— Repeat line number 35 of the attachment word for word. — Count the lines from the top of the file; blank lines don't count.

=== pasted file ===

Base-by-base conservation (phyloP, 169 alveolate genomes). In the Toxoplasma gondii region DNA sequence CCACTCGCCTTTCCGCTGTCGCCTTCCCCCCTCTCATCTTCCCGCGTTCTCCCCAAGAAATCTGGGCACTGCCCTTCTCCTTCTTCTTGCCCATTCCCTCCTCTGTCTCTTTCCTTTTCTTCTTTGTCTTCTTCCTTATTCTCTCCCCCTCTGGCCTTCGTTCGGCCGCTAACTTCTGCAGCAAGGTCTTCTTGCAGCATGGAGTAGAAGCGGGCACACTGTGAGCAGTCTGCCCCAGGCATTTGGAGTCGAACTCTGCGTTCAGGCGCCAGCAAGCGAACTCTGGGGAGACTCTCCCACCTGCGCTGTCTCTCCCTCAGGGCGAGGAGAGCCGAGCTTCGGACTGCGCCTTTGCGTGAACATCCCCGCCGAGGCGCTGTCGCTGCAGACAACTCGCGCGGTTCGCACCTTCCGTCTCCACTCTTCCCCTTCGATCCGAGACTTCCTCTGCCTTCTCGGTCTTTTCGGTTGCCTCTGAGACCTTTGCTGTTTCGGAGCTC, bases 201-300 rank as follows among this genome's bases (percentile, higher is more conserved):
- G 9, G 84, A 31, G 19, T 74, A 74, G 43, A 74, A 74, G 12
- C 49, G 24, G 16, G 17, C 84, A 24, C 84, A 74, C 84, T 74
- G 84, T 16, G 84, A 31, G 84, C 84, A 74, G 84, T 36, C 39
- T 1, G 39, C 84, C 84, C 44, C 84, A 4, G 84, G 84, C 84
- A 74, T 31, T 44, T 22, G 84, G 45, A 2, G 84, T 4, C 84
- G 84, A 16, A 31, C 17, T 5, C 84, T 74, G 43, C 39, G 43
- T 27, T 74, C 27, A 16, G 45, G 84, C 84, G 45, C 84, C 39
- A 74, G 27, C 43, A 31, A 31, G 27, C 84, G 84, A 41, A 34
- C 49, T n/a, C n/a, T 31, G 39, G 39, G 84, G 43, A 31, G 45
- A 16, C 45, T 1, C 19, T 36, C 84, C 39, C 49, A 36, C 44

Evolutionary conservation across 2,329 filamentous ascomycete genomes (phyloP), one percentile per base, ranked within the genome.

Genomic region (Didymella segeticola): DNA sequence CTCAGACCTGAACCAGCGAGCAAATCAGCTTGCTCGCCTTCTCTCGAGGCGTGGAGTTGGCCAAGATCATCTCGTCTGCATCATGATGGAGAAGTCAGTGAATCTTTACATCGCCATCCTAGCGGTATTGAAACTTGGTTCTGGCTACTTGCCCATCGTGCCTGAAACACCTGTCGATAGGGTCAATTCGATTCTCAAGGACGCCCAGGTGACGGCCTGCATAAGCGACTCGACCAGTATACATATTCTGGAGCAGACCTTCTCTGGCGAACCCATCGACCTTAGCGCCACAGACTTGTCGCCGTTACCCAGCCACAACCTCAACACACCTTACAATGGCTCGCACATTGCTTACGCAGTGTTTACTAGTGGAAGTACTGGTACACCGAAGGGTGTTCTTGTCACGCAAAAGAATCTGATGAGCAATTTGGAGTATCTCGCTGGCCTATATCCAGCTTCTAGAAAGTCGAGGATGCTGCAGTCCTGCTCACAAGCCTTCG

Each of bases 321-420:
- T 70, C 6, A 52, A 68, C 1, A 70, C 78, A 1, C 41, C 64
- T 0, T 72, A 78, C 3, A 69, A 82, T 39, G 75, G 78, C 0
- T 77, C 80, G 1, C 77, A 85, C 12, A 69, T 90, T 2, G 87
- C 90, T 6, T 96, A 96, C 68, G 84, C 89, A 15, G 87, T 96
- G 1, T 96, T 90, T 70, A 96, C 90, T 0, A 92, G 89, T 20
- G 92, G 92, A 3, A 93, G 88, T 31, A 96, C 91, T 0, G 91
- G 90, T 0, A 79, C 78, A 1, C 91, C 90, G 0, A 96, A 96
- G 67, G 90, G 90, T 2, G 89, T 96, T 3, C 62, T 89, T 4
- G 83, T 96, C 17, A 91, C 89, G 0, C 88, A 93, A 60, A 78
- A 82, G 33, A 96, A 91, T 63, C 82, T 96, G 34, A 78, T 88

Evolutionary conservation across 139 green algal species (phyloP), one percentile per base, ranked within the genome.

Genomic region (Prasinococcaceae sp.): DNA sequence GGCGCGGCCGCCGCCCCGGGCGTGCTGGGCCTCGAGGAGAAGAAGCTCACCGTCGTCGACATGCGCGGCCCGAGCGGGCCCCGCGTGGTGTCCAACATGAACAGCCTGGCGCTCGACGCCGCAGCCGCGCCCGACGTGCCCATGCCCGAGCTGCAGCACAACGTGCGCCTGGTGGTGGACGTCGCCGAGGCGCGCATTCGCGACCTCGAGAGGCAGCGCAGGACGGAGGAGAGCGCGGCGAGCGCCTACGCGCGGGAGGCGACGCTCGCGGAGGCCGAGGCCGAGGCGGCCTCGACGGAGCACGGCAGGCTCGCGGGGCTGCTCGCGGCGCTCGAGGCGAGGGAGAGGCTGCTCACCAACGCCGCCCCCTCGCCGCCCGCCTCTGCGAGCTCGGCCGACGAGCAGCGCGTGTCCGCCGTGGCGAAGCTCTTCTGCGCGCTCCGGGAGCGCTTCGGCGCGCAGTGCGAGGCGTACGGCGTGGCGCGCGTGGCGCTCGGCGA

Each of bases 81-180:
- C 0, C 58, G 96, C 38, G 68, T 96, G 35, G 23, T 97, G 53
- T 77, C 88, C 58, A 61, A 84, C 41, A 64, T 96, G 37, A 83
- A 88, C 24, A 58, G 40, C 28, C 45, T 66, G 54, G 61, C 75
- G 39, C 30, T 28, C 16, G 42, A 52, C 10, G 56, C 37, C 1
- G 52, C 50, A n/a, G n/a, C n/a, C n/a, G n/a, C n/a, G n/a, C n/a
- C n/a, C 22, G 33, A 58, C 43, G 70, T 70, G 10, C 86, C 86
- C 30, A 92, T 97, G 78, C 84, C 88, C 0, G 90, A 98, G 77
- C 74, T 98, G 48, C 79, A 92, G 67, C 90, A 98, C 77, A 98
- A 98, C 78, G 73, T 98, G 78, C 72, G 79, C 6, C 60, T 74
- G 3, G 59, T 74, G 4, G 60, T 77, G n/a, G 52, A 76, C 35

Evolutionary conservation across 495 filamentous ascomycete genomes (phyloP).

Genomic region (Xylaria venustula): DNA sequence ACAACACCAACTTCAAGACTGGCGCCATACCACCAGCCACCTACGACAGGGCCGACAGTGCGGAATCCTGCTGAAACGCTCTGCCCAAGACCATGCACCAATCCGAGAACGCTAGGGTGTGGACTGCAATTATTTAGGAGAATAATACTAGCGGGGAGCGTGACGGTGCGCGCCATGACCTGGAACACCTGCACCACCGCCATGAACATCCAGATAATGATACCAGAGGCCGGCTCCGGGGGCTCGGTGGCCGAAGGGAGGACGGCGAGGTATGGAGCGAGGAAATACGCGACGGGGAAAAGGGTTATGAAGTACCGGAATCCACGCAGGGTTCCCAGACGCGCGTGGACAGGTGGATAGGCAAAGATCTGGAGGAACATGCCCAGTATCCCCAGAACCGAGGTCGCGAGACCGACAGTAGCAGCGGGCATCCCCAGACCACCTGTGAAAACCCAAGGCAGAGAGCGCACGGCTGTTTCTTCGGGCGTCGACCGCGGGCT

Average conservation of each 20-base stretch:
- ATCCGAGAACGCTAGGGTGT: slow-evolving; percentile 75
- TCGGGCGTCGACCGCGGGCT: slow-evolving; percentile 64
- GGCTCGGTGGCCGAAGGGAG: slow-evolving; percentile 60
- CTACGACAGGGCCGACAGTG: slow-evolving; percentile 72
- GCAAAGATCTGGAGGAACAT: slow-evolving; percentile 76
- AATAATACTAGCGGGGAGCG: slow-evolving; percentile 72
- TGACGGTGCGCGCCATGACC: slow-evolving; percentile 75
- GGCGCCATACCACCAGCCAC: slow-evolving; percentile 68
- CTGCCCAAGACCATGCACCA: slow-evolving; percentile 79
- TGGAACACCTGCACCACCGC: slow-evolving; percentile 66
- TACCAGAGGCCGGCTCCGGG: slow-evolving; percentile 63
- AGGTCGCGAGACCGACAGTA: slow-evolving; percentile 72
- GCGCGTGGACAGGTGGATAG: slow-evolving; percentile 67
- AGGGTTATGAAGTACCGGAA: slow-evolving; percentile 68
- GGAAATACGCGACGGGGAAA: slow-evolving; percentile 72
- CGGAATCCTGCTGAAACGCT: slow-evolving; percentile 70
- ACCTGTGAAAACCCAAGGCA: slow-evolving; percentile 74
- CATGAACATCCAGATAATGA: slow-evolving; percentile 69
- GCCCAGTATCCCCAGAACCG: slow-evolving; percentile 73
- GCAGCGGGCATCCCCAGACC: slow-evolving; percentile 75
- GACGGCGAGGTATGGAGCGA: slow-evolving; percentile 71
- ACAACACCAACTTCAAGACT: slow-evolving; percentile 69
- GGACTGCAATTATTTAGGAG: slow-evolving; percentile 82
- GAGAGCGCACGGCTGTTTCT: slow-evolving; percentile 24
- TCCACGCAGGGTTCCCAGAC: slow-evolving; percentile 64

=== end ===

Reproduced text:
- C 74, T 98, G 48, C 79, A 92, G 67, C 90, A 98, C 77, A 98